Originally posted by phil magnotta:
Thanks for informing me of Georges whereabouts. However, your post states that you are a senior member. Does that mean that you have been here from the beginning or rather that you are more informed in your field.
Under NO circumstances mistake 'SENIOR MEMBER' for 'INFORMED PERSON' . . . you automatically gain the appelation by
a) making thirty posts - so long as they aren't immediately after one another in the same thread, or
b) greasing Rob Kudyba's palm . . . although blackmail would work as well.
I am one of 'those' people who has NEVER used DATs for anything other than backups and file transfers . . . but I do notice a distinct difference between my hard disk originals and the CD versions I make . . . I had assumed this to be a result of the different reading protocols (IDE or SCSI vs ATAPI) and connections (DIGITAL or ANALOG) of the bios . . . of course, there's no way to run the hard drive originals through the CD player's outputs to compare the alternative conversion processes.
As I write this I see that it could bs mistaken as a negative. But that is not the case.
Would you comment on the original question?
Again, due to my inexperience with DATs and ADATs, I must confine my comments to the CD/R, CD/RW angle . . . some people reduce their jitter on CDs by using a special green pen ; different manufacturers proscribe different backing layers, surface coatings, pheno - dyes --> you name it. Perhaps, as when you mentioned with DATs on high end machines, much of what you're detecting is the result of adopting a consumer medium (CD) to a more exacting field of distribution. Obviously, there are a lot of cheaply made CDs running around - I bought Bourne & McLoud's first CD three times (Canadian Made - like me) because it became scrambled on me - although I'm sure that wouldn't be commonplace now, ten years later.
Unfortunately, the reference to writable discs as being less linear eludes me - wouldn't that be a function of the defragmenting / conversion / burning software=hardware package instead of something generally applicable to the whole class of products? There is freeware CD burning software (sometimes coaster producing - if you've tried the Windows Media Player, although they've probably upgraded that and I simply refused to download it) and then there are mastering CD programs, that will dither, IDR, and undoubtedly be outclassed within a few months of release. Then you go and buy the next one. AHHHHH.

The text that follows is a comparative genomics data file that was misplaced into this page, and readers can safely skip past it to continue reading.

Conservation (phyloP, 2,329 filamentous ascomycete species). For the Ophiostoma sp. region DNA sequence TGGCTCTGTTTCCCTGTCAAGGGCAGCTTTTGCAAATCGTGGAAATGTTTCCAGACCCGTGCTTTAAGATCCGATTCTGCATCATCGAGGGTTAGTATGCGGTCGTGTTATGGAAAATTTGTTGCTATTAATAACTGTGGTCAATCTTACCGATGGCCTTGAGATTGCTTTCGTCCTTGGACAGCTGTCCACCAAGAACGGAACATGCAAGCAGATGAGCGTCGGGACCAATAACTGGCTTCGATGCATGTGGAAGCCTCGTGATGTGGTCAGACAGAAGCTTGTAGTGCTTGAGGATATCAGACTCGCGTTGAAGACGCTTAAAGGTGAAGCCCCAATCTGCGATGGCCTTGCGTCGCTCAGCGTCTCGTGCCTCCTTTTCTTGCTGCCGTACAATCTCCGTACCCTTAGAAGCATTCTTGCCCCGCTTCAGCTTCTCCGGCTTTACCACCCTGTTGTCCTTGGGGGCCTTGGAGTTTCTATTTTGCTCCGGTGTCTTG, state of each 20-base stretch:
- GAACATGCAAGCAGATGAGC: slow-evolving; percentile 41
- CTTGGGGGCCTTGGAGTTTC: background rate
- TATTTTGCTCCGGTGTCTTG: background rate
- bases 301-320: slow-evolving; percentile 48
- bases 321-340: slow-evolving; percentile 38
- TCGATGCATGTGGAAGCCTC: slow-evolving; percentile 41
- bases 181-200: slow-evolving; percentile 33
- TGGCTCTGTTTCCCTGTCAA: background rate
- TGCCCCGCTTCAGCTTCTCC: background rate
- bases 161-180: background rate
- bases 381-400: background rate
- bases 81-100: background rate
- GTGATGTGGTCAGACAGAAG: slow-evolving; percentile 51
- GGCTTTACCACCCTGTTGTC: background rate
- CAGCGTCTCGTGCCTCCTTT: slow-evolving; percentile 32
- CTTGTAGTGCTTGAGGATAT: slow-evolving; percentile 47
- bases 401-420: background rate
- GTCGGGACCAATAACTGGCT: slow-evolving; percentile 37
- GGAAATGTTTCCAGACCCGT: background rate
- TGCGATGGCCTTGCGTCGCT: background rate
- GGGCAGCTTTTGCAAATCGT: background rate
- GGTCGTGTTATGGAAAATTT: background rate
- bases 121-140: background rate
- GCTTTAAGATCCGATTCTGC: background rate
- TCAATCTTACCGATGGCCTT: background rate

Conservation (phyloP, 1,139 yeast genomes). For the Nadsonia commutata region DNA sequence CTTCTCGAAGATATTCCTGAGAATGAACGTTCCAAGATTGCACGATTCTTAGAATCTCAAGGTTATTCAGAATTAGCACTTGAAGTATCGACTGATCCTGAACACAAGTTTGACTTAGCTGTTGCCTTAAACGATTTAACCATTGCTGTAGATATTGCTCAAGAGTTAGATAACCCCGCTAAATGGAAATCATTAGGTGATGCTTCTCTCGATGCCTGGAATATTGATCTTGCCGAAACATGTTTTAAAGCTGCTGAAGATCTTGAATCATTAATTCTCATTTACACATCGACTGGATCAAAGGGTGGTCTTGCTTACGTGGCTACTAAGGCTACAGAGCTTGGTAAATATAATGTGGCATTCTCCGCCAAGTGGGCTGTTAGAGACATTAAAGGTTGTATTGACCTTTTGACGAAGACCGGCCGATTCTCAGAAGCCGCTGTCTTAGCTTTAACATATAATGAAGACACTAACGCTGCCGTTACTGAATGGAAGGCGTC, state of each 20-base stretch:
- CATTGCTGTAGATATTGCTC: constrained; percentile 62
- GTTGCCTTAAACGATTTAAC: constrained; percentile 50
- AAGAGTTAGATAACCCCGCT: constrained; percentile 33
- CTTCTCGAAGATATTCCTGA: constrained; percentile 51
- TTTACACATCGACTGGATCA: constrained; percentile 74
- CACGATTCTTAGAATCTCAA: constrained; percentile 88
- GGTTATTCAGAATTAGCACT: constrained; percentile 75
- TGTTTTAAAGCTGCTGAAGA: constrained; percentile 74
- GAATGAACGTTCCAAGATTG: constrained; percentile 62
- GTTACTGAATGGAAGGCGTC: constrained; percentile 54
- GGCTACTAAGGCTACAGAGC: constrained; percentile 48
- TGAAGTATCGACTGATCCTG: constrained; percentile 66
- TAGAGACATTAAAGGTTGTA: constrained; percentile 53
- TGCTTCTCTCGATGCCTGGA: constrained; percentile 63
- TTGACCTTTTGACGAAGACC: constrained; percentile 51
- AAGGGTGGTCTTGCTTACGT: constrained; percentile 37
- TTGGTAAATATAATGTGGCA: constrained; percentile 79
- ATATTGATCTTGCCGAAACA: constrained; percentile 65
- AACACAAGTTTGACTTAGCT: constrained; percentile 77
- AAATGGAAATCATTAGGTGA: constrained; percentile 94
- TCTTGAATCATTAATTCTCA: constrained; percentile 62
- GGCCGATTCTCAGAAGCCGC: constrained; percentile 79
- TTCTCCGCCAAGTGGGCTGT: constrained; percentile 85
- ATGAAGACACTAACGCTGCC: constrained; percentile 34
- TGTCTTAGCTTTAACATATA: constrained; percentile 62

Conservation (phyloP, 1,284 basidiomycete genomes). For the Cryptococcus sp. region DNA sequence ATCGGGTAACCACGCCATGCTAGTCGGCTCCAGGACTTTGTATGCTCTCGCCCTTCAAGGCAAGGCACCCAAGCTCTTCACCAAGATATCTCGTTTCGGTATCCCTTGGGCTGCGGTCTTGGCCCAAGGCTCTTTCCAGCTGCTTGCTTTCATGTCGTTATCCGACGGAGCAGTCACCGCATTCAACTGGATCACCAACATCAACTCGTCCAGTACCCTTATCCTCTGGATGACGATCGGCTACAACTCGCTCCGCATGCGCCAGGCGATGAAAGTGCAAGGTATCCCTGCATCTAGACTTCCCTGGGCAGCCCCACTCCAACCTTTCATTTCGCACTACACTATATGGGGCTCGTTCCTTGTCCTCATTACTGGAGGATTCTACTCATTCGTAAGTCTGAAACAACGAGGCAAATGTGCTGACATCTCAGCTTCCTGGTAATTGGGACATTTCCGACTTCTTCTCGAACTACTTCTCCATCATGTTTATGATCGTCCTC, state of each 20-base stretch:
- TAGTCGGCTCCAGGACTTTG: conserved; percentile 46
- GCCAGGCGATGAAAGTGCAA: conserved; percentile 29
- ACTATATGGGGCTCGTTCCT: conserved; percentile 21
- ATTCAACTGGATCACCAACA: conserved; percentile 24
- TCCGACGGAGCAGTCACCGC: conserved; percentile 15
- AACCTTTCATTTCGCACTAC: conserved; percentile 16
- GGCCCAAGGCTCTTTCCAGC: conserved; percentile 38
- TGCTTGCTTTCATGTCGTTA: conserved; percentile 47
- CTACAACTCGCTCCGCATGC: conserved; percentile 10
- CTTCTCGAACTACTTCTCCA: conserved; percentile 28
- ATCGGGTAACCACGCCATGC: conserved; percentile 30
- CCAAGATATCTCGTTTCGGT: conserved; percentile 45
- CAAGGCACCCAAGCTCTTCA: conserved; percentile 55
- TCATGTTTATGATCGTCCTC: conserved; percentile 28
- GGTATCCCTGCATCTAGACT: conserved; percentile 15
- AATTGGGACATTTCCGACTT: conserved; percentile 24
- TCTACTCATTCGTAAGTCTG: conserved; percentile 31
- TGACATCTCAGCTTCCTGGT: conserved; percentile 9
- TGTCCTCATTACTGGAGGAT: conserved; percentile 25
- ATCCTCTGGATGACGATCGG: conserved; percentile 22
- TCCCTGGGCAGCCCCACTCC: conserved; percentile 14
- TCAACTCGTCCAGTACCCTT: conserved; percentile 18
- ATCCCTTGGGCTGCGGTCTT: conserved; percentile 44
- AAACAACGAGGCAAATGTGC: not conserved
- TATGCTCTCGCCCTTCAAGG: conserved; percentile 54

At the top of your post you cite the 'latest trend' - although I'm sure if you defined trend in even smaller terms you could cite adoption of Alesis Masterlink (24 bit, 96 kHz - superior to DAT?) or the Pro Tools session exports (24 bit - superior to DAT?) as 'latest trends' as well - and that is something that I'm very wary of . . . you'll find that participating in these forums enhances your appetite for gear that can help you keep up with the latest trends - something I'm very guilty of (if I weren't spending $1,500 on a rubber floor, you can be sure I'd be after an Apple 17" screen . . . and then the dual 800 G4 to accompany it) . . . and magazines - ads, especially - are quick to notify us of the latest trends because that is something industry periodicals are unparalleled at.
Long and short of it is, I would hope somebody will respond who has done both objective and subjective comparisons of the mediums - maybe not on the weekend, but I'm sure sometime this week there'll be answers to your post. Otherwise, Craig Anderton's forum will have a lot of information on this subject - you could 'double post' there or use the search function for similar threads. Craig himself is excellent at responding to newly joined members.